Tonight at the grocery store my 7-year old stated definitively that this was the last day of November as she stared at the billboard size calendar in our local Whole Foods. I jumped on this open door for a teaching moment and asked her if she knew what tomorrow was…to which she replied with some apprehension, “Tuesday?” This child never makes it easy for me to talk AIDS with her, but I persevered nonetheless. “Yes, it’s Tuesday. It’s also December 1st, which is World AIDS Day.” After some lengthy discussion about what that meant and some surface discussion about how people might observe the day (most notably for my daughter, the wearing of red ribbons), my very astute child asks me, somewhat incredulously, “So, all we have to do is wear a red ribbon to make the disease go away?” Ahhh – out of the mouths of babes…if only that were so.
After all, that’s how it started. We began wearing red ribbons with the conviction that the world would take notice of the suffering, and the mounting, countless, unnecessary deaths, the devastated families, the societal burden…and realize that our brothers and sisters were falling prey to an almost entirely preventable disease, and collectively we could, we would, mount the response necessary to fix it. But it’s 2009, and our work is far from done.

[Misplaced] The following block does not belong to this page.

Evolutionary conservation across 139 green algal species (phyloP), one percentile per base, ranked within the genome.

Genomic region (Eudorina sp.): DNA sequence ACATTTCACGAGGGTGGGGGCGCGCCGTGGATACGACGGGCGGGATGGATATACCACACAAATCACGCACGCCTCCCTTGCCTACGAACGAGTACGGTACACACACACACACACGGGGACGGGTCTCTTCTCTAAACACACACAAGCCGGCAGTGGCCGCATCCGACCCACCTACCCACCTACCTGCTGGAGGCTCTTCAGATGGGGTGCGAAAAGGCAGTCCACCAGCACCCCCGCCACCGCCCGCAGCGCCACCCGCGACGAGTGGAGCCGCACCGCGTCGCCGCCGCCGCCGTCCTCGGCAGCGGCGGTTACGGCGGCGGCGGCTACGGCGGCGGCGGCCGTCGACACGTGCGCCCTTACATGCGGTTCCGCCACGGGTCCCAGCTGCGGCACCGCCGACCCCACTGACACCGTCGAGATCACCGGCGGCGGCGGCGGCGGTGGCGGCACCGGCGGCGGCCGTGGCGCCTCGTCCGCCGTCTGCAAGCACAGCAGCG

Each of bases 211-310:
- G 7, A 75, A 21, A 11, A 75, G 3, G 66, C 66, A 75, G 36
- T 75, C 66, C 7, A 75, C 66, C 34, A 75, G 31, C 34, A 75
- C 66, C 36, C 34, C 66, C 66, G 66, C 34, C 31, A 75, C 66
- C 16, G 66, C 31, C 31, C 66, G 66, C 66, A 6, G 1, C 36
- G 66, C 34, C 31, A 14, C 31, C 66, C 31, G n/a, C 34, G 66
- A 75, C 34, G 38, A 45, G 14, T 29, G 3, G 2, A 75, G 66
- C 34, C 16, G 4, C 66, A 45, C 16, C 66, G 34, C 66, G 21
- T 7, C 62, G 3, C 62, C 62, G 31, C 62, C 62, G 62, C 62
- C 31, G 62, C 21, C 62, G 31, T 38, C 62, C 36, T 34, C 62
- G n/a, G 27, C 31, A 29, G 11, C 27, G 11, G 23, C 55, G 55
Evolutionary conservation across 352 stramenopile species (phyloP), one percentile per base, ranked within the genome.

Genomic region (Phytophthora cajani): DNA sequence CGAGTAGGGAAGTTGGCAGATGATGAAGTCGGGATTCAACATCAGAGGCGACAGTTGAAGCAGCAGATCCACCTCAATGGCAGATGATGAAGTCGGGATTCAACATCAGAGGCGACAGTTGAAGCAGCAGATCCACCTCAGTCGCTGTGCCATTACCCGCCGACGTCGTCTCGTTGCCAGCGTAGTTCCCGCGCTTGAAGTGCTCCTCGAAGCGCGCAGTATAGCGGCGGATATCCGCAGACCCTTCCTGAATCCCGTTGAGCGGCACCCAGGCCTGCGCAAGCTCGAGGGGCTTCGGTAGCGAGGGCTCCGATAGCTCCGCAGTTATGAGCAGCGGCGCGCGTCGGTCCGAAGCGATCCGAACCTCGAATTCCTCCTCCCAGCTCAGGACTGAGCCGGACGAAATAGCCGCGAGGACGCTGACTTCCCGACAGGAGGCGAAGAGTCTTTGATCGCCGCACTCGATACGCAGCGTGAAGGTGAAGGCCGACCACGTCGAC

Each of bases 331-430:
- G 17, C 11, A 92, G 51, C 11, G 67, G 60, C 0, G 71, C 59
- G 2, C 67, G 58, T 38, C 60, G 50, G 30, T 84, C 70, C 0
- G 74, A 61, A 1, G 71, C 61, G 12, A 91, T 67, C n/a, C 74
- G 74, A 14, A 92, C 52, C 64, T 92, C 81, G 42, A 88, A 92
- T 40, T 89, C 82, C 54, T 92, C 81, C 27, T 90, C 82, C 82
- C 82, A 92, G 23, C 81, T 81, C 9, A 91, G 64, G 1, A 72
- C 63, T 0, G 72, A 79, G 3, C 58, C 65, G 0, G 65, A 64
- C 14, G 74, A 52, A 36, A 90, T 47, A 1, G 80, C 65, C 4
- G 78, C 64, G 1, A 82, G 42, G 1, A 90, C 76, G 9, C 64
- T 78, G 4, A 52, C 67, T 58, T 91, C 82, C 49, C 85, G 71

This year marks the 21st World AIDS Day, both for the global community as well as for me personally as I was diagnosed with HIV in 1988, the same year the first World AIDS Day was observed. This day is always a day of reflection for me – but it is also a day to re-engergize, re-commit, and rally for the fight against AIDS. Now more than ever, we have work to do! The Obama Administration has committed to developing and implementing our first National HIV/AIDS Strategy and the concerns of women living with HIV must be prominently addressed. Health care reform is a life or death issue for many of us, and our voices are urgently needed at all levels of the debate. Poverty, racism, sexism, homophobia and violence against women continue to fuel this pandemic domestically as well as globally and we can no longer ignore the problem in our own backyard. And we must strip HIV of the power to stigmatize us by normalizing public perception of people living with HIV – do I have any takers for the National HIV+ Soccer Mom’s Association?? I know you’re out there!
As the mother of two young daughters, I have a lot of work to do. As a woman living with AIDS, I have a lot of work to do. I would like for my daughter to be able to tell her daughter that when she was a little girl, there was something called World AIDS Day, but because of brave women like us, they don’t have to worry about that anymore.
Dawn is the Founder of The Well Project and one of the Founding Advisors of the Positive Women’s Network (PWN). If you are not already a member of the PWN (either as a positive woman or an ally) please consider lending your voice to our collective strength in this fight. For more information contact Naina Khanna at firstname.lastname@example.org or go to www.pwn-usa.org.